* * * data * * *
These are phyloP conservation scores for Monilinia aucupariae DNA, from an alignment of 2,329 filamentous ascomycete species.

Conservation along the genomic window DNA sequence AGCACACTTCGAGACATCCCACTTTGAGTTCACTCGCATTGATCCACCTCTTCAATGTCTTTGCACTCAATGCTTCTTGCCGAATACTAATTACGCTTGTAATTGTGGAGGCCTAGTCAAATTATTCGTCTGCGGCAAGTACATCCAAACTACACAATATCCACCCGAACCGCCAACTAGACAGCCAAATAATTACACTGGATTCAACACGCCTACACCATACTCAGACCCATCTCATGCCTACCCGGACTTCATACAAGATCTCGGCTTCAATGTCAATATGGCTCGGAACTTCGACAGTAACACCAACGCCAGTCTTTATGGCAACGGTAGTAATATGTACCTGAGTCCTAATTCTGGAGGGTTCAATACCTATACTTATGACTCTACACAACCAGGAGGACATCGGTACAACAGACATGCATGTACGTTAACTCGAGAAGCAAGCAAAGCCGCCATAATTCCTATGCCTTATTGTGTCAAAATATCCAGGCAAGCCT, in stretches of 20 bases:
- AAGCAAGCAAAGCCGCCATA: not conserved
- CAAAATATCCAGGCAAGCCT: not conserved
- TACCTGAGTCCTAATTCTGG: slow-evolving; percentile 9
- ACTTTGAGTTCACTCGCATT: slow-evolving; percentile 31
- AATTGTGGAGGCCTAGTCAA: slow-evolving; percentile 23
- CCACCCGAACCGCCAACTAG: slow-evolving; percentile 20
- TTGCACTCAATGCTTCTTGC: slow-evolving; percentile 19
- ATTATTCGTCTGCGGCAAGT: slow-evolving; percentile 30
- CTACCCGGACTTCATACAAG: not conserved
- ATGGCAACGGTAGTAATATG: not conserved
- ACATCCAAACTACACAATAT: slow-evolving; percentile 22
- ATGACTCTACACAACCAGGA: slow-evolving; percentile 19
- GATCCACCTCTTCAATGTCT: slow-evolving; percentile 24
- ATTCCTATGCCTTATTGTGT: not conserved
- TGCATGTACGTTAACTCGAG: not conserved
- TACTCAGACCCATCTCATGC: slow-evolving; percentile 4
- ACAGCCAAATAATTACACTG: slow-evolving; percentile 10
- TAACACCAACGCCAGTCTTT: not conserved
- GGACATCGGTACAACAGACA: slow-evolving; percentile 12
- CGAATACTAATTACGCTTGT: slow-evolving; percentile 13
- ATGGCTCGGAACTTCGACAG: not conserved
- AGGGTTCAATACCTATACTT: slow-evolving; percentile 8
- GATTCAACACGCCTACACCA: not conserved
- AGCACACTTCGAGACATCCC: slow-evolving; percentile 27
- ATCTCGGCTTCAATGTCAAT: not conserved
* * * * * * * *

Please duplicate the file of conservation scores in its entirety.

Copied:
These are phyloP conservation scores for Monilinia aucupariae DNA, from an alignment of 2,329 filamentous ascomycete species.

Conservation along the genomic window DNA sequence AGCACACTTCGAGACATCCCACTTTGAGTTCACTCGCATTGATCCACCTCTTCAATGTCTTTGCACTCAATGCTTCTTGCCGAATACTAATTACGCTTGTAATTGTGGAGGCCTAGTCAAATTATTCGTCTGCGGCAAGTACATCCAAACTACACAATATCCACCCGAACCGCCAACTAGACAGCCAAATAATTACACTGGATTCAACACGCCTACACCATACTCAGACCCATCTCATGCCTACCCGGACTTCATACAAGATCTCGGCTTCAATGTCAATATGGCTCGGAACTTCGACAGTAACACCAACGCCAGTCTTTATGGCAACGGTAGTAATATGTACCTGAGTCCTAATTCTGGAGGGTTCAATACCTATACTTATGACTCTACACAACCAGGAGGACATCGGTACAACAGACATGCATGTACGTTAACTCGAGAAGCAAGCAAAGCCGCCATAATTCCTATGCCTTATTGTGTCAAAATATCCAGGCAAGCCT, in stretches of 20 bases:
- AAGCAAGCAAAGCCGCCATA: not conserved
- CAAAATATCCAGGCAAGCCT: not conserved
- TACCTGAGTCCTAATTCTGG: slow-evolving; percentile 9
- ACTTTGAGTTCACTCGCATT: slow-evolving; percentile 31
- AATTGTGGAGGCCTAGTCAA: slow-evolving; percentile 23
- CCACCCGAACCGCCAACTAG: slow-evolving; percentile 20
- TTGCACTCAATGCTTCTTGC: slow-evolving; percentile 19
- ATTATTCGTCTGCGGCAAGT: slow-evolving; percentile 30
- CTACCCGGACTTCATACAAG: not conserved
- ATGGCAACGGTAGTAATATG: not conserved
- ACATCCAAACTACACAATAT: slow-evolving; percentile 22
- ATGACTCTACACAACCAGGA: slow-evolving; percentile 19
- GATCCACCTCTTCAATGTCT: slow-evolving; percentile 24
- ATTCCTATGCCTTATTGTGT: not conserved
- TGCATGTACGTTAACTCGAG: not conserved
- TACTCAGACCCATCTCATGC: slow-evolving; percentile 4
- ACAGCCAAATAATTACACTG: slow-evolving; percentile 10
- TAACACCAACGCCAGTCTTT: not conserved
- GGACATCGGTACAACAGACA: slow-evolving; percentile 12
- CGAATACTAATTACGCTTGT: slow-evolving; percentile 13
- ATGGCTCGGAACTTCGACAG: not conserved
- AGGGTTCAATACCTATACTT: slow-evolving; percentile 8
- GATTCAACACGCCTACACCA: not conserved
- AGCACACTTCGAGACATCCC: slow-evolving; percentile 27
- ATCTCGGCTTCAATGTCAAT: not conserved